John’s POV was honestly tough to read. Something that I think will hit readers right in the feels. I was a caregiver to my father-in-law for eight years after he had two major strokes, although unlike John, he could speak. So reading John’s jumbled thoughts and seeing him basically trapped in his head with no way to express himself, it made me misty-eyed every single time. (Okay, so it actually made me ugly-cry) John will likely be the toughest character for readers to like after what he did to his wife of fifty years. But I think KH found a way to make him more relatable, if not to help us feel some compassion for what happened to him.
Always the Last to Know was an unforgettable novel that charmed, infuriated, and delighted me in equal measures. The perfect mix of heavy and lighthearted, it was a shining example of Kristan Higgins’ ability to craft a touching, compelling story.
Publication: Published June 9th 2020 | Berkley Books |
Sometimes you have to break a family to fix it.
From New York Times bestselling author Kristan Higgins, a new novel examining a family at the breaking point in all its messy, difficult, wonderful complexity.
The Frosts are a typical American family. Barb and John, married almost fifty years, are testy and bored with each other…who could blame them after all this time? At least they have their daughters– Barb’s favorite, the perfect, brilliant Juliet; and John’s darling, the free-spirited Sadie. The girls themselves couldn’t be more different, but at least they got along, more or less. It was fine. It was enough.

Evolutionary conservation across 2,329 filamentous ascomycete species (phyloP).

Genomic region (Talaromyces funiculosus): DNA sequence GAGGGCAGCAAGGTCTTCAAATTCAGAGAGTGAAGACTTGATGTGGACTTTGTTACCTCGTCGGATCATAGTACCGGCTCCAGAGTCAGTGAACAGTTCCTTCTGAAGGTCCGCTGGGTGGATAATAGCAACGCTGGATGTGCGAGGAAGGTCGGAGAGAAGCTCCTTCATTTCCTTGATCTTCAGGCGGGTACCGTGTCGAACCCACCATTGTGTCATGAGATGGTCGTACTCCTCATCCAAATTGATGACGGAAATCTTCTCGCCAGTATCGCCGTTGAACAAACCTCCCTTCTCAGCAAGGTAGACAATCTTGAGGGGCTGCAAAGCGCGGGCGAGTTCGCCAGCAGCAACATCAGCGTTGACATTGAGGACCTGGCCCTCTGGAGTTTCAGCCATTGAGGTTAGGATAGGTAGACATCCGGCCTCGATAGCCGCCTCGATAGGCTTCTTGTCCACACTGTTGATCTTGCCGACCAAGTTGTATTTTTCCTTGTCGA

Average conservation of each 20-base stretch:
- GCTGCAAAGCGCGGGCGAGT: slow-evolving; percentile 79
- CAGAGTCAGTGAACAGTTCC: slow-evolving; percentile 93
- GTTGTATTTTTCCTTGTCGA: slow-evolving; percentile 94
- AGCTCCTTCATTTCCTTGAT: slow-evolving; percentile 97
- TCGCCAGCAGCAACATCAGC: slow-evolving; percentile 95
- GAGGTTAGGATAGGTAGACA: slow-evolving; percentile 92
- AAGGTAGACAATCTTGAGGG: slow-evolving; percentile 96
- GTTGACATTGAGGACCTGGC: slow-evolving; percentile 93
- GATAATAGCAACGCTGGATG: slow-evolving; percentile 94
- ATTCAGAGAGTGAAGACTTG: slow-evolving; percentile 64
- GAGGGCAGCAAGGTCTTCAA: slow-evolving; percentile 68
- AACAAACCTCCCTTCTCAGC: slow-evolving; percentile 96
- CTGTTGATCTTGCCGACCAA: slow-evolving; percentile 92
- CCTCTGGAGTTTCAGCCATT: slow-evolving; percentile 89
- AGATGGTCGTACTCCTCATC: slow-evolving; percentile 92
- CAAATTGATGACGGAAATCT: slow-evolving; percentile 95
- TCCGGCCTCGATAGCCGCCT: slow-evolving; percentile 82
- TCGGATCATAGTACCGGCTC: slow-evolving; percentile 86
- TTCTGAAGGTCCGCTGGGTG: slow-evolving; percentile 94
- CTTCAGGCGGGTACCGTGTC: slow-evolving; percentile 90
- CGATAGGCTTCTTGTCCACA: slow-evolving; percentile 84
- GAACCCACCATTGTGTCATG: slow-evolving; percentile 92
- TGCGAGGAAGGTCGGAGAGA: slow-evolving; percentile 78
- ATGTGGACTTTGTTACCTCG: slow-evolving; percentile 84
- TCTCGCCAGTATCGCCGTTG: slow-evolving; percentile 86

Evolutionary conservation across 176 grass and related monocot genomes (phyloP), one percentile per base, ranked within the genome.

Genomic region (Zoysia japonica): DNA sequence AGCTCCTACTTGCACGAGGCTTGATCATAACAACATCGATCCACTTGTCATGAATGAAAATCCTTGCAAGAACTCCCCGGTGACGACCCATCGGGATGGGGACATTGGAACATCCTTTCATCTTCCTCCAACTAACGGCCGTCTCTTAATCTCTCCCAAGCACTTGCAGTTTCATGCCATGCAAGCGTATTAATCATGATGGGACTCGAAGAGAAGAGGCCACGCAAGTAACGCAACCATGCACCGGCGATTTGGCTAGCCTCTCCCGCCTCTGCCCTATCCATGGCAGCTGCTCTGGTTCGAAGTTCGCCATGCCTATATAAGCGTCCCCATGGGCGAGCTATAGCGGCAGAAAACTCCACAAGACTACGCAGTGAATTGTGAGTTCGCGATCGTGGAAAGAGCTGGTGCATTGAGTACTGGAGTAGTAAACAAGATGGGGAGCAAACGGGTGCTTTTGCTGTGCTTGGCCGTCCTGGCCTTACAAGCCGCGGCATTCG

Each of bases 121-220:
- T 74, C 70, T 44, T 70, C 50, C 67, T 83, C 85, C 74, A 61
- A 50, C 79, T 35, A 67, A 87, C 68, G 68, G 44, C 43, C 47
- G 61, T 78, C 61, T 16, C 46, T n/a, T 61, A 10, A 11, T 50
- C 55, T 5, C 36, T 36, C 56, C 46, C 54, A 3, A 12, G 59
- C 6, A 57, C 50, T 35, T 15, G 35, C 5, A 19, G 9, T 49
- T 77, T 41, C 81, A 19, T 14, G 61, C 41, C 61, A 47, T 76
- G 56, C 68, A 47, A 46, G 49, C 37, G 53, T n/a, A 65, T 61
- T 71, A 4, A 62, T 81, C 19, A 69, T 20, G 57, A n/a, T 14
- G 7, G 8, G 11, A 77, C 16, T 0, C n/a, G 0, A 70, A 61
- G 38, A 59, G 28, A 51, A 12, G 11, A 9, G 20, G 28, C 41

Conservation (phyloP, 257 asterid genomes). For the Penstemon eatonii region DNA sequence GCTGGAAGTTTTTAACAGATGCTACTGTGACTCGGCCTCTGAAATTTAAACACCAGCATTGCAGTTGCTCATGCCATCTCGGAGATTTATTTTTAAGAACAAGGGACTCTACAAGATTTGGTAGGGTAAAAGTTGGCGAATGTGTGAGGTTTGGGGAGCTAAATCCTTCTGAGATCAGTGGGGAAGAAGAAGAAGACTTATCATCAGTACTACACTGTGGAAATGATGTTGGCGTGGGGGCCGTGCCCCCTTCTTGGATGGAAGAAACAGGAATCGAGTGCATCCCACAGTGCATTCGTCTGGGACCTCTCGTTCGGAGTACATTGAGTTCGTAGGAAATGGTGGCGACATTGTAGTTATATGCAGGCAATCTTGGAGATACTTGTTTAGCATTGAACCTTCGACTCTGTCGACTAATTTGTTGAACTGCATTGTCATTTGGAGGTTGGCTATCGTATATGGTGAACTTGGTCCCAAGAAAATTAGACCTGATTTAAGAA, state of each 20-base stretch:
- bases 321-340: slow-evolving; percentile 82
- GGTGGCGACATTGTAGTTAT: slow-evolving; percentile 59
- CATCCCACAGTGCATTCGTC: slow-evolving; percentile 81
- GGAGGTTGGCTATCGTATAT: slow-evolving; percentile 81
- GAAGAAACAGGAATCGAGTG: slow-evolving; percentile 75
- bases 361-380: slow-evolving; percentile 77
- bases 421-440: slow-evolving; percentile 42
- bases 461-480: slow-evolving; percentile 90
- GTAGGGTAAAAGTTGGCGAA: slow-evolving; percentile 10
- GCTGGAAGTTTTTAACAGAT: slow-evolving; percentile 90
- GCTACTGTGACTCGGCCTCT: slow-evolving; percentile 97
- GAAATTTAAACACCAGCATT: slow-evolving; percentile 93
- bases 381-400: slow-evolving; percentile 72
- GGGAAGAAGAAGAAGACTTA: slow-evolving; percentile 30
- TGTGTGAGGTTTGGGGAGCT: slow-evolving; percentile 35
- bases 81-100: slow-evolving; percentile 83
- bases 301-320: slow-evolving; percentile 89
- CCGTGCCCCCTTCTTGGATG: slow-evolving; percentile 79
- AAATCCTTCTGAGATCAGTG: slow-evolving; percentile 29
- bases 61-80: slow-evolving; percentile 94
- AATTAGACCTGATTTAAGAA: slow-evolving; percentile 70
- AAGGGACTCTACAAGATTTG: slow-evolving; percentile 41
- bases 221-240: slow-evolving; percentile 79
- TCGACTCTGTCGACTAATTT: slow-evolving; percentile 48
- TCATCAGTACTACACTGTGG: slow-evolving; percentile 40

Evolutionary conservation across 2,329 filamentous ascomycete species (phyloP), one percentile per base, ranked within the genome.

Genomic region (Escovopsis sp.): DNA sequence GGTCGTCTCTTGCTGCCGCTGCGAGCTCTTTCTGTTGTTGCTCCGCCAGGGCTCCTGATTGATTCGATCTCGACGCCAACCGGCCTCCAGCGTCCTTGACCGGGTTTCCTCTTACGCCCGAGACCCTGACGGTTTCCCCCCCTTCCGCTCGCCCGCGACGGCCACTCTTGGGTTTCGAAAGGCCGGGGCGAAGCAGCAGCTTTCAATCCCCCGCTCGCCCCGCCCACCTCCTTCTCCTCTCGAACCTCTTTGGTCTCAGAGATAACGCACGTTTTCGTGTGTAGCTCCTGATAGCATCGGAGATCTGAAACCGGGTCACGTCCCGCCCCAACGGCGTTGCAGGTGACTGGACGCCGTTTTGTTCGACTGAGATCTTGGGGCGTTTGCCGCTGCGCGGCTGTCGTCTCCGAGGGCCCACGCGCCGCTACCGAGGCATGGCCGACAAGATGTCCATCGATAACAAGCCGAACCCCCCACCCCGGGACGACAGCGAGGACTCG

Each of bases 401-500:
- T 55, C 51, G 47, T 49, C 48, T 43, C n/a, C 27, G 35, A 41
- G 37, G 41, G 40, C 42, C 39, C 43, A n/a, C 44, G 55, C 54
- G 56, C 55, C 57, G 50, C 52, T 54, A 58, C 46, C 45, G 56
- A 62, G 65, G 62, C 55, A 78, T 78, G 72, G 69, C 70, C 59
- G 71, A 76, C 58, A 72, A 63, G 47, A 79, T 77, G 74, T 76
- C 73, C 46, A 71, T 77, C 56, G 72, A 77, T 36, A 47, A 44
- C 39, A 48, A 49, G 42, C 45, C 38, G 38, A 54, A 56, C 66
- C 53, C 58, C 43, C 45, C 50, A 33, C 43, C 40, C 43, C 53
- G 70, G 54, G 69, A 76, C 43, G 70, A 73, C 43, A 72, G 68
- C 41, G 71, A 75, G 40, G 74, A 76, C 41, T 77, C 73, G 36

Until the day John had a stroke, and their house of cards came tumbling down.
Now Sadie has to put her career as a teacher and struggling artist in New York on hold to come back and care for her beloved dad–and face the love of her life, whose heart she broke, and who broke hers. Now Juliet has to wonder if people will notice that despite her perfect career as a successful architect, her perfect marriage to a charming Brit, and her two perfect daughters, she’s spending an increasing amount of time in the closet having panic attacks.
And now Barb and John will finally have to face what’s been going on in their marriage all along.
From the author of Good Luck with That and Life and Other Inconveniences comes a new novel of heartbreaking truths and hilarious honesty about what family really means.